Some things are easier said than done.
Like eliminating medium-range nuclear weapons.While in principle, eliminating all nuclear weapons with a 300- to 3,000-mile range might sound like a good idea, in practice, it's proving to be a logistical headache.
Ask Brig. Gen. Roland Lajoie, director of the newly created U.S. On-Site Inspection Agency, whose headache it ultimately is to implement the Intermediate-range Nuclear Forces Treaty.
"It's a hectic process," admitted Lajoie. "It's an extremely complicated treaty."
Lajoie said the $67 million first-year budget for his agency gives an idea of the treaty's scope.
Although Utahns have been focused on the full-time Soviet arms-control inspectors who will be in Utah to see that no new Pershing missiles banned by the treaty are built, Lajoie said the INF treaty also involves hundreds of other Soviet inspectors conducting spot-checks and verifying destruction of banned weapons at more than 25 other sites throughout the United States and Western Europe.
He said spot-checks require a lead-time of at least 16 hours for both sides. "That way we can't ambush the Soviets somewhere and they can't do the same to to us."
Among the locations the Soviets will spot-check will be the Dugway Proving Ground in Utah's West Desert, where cruise missiles were ground launched between 1980 and last year.
In addition to Dugway, the Soviets will be permitted short-term visits to sites in California, Arizona, Colorado, Oklahoma, Florida, Great Britain, Italy and West Germany.
The flip side, what Lajoie calls, "Blue on Red," includes a contingent of 30 American arms-control inspectors who will set up shop in the Soviet city of Votkinsk on a full-time basis, similar to what the Soviets are doing in Magna.
But there will be literally scores of other inspectors who will be responsible for making spot checks around the Soviet Union and Soviet Bloc and verifying the destruction of missiles to ensure the Soviets are playing by the rules.
And Lajoie and his staff have the responsibility to see that both operations go reasonably smoothly. He said the sheer magnitude of the job will require a tremendous effort - especially in the early going.
For example, Lajoie said, each of the 133 sites in the Soviet Union and Soviet Bloc listed in the treaty must be visited by U.S. inspectors between now and Aug. 31 to verify that all INF treaty-related activities have ceased.
Lajoie said all told more than 1,800 Soviet missiles, primarily SS-20s and SS-12s, will be destroyed under the treaty. More than 800 U.S. weapons must also be destroyed, including Pershing 1As, Pershing IIs and BGM-100s. He said the Soviets have received approval to initially destroy their missiles by launching them - what the Soviets like to characterize as the "natural death of a missile."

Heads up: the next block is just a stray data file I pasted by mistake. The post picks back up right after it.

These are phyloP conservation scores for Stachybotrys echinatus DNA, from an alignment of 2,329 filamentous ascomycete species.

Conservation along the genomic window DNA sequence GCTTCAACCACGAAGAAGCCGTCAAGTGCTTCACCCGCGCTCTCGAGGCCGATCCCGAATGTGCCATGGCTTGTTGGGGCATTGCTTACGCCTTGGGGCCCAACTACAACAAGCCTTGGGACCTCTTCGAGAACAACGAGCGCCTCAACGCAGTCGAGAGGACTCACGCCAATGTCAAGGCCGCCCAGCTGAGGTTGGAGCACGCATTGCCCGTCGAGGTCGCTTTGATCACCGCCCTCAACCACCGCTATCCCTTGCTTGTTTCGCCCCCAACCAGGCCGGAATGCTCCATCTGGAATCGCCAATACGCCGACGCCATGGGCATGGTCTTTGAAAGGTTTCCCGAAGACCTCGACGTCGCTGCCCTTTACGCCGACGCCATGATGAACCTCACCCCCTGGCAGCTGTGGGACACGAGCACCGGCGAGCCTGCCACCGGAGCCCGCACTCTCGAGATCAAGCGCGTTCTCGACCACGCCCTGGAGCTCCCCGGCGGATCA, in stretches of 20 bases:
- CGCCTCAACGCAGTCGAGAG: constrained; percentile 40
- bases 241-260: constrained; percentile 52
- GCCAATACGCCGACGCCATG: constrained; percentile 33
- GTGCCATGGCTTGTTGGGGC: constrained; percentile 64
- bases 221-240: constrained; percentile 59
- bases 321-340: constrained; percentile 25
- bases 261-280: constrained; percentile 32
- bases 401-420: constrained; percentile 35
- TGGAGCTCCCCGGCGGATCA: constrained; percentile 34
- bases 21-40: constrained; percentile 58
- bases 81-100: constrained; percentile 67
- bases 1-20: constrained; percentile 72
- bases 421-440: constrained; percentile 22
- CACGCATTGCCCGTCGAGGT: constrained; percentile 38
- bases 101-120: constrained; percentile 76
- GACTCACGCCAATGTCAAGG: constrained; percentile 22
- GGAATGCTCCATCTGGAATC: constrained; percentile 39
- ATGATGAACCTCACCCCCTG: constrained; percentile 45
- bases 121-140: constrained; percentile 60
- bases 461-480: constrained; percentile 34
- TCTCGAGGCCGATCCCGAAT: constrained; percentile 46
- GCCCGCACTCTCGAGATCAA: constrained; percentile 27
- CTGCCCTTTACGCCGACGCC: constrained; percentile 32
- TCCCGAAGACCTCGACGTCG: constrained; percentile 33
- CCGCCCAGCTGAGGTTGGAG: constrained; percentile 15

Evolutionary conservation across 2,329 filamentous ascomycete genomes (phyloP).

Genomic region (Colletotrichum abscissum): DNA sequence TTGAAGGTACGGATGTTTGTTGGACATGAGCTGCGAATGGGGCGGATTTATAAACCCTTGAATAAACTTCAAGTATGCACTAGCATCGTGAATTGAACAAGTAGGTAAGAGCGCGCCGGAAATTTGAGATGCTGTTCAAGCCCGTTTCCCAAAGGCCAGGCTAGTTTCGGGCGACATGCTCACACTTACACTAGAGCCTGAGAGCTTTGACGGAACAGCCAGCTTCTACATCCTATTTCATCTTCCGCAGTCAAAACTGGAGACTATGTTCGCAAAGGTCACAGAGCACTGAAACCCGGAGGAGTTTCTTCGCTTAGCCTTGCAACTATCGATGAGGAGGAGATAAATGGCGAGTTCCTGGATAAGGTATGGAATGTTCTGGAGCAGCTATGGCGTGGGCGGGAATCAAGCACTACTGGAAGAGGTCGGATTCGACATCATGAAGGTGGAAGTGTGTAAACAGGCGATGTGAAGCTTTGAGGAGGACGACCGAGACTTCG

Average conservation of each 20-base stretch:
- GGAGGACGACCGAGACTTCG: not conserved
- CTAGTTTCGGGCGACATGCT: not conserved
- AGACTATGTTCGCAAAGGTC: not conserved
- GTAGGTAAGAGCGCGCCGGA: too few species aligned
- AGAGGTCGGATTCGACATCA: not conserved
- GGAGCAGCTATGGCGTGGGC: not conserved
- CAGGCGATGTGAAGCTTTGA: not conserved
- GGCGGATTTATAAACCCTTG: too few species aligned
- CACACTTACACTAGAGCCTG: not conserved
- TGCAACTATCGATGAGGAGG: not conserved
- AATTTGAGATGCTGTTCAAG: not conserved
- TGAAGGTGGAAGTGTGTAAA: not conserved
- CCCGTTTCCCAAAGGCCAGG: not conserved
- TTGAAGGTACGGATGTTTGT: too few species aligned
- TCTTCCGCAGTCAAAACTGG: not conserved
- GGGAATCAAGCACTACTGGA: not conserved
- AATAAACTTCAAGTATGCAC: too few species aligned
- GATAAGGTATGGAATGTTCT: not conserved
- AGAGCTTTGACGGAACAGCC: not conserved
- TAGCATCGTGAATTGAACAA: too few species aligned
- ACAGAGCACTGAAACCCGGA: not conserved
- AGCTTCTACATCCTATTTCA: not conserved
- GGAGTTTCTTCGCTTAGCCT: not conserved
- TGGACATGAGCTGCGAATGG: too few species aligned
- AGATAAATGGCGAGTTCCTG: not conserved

The Americans have opted to destroy their banned missiles by static firing.
Here in Utah, the OSIA staff has had to find the Soviets temporary housing at the Sun Arbor Apartments on North Temple until permanent living quarters can be built nearer Hercules. The location is still being determined.
Even something as seemingly simple as transporting the Soviets within the 31-mile area around Hercules meant seeking bids from 17 would-be providers. Lewis Bros. Stages was finally selected.
Lajoie said he expects it will take the Soviets about six months to get up to speed in Magna. Once they do, he expects a very efficient operation. Among the equipment the Soviets will have installed at the Hercules portal will be a scale and giant X-ray machine.
To give an idea of how sophisticated these verification operations will be, Lajoie said, the American X-ray machine to be installed in Votkinsk will be powerful enough to see through a rail car, missile canister and into the missile being examined.
Soviet inspectors will be allowed to examine all shipping containers leaving Hercules large enough or heavy enough to possibly contain Pershing hardware.
For example, if an MX missile leaves the plant, the Soviets will be permitted to measure and weigh it to satisfy themselves it's not a banned weapon. In some cases, where measuring and weighing do not satisfy the Soviets, they'll be permitted a peek at the missile's physical characteristics.